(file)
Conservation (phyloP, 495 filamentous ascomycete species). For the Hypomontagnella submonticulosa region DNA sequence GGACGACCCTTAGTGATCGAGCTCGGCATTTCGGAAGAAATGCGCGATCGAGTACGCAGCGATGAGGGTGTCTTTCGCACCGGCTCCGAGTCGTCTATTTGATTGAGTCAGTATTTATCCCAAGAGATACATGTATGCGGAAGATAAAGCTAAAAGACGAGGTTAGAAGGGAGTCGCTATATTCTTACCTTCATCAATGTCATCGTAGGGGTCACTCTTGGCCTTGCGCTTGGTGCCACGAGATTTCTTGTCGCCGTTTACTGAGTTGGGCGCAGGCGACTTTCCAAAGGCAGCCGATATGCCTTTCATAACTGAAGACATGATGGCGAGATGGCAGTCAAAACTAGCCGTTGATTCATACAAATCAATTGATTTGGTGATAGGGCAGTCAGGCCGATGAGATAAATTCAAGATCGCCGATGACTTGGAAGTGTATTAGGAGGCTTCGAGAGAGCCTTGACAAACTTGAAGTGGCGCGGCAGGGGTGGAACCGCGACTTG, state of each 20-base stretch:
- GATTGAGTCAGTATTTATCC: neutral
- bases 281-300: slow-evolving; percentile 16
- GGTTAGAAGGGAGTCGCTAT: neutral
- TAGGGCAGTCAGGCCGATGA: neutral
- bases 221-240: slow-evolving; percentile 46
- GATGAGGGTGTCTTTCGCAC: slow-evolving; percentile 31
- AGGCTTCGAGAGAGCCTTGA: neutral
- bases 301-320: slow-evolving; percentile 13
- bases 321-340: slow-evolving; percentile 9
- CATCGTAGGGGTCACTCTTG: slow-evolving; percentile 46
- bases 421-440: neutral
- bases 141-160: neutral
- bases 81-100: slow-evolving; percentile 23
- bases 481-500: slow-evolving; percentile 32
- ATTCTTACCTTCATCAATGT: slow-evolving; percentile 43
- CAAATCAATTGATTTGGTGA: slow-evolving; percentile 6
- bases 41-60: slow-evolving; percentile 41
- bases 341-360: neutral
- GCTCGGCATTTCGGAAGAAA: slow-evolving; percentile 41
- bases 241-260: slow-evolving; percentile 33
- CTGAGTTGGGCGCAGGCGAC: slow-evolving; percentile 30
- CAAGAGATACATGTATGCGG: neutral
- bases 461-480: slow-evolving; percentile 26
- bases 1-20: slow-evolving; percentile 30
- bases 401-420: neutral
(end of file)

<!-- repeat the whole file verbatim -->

Conservation (phyloP, 495 filamentous ascomycete species). For the Hypomontagnella submonticulosa region DNA sequence GGACGACCCTTAGTGATCGAGCTCGGCATTTCGGAAGAAATGCGCGATCGAGTACGCAGCGATGAGGGTGTCTTTCGCACCGGCTCCGAGTCGTCTATTTGATTGAGTCAGTATTTATCCCAAGAGATACATGTATGCGGAAGATAAAGCTAAAAGACGAGGTTAGAAGGGAGTCGCTATATTCTTACCTTCATCAATGTCATCGTAGGGGTCACTCTTGGCCTTGCGCTTGGTGCCACGAGATTTCTTGTCGCCGTTTACTGAGTTGGGCGCAGGCGACTTTCCAAAGGCAGCCGATATGCCTTTCATAACTGAAGACATGATGGCGAGATGGCAGTCAAAACTAGCCGTTGATTCATACAAATCAATTGATTTGGTGATAGGGCAGTCAGGCCGATGAGATAAATTCAAGATCGCCGATGACTTGGAAGTGTATTAGGAGGCTTCGAGAGAGCCTTGACAAACTTGAAGTGGCGCGGCAGGGGTGGAACCGCGACTTG, state of each 20-base stretch:
- GATTGAGTCAGTATTTATCC: neutral
- bases 281-300: slow-evolving; percentile 16
- GGTTAGAAGGGAGTCGCTAT: neutral
- TAGGGCAGTCAGGCCGATGA: neutral
- bases 221-240: slow-evolving; percentile 46
- GATGAGGGTGTCTTTCGCAC: slow-evolving; percentile 31
- AGGCTTCGAGAGAGCCTTGA: neutral
- bases 301-320: slow-evolving; percentile 13
- bases 321-340: slow-evolving; percentile 9
- CATCGTAGGGGTCACTCTTG: slow-evolving; percentile 46
- bases 421-440: neutral
- bases 141-160: neutral
- bases 81-100: slow-evolving; percentile 23
- bases 481-500: slow-evolving; percentile 32
- ATTCTTACCTTCATCAATGT: slow-evolving; percentile 43
- CAAATCAATTGATTTGGTGA: slow-evolving; percentile 6
- bases 41-60: slow-evolving; percentile 41
- bases 341-360: neutral
- GCTCGGCATTTCGGAAGAAA: slow-evolving; percentile 41
- bases 241-260: slow-evolving; percentile 33
- CTGAGTTGGGCGCAGGCGAC: slow-evolving; percentile 30
- CAAGAGATACATGTATGCGG: neutral
- bases 461-480: slow-evolving; percentile 26
- bases 1-20: slow-evolving; percentile 30
- bases 401-420: neutral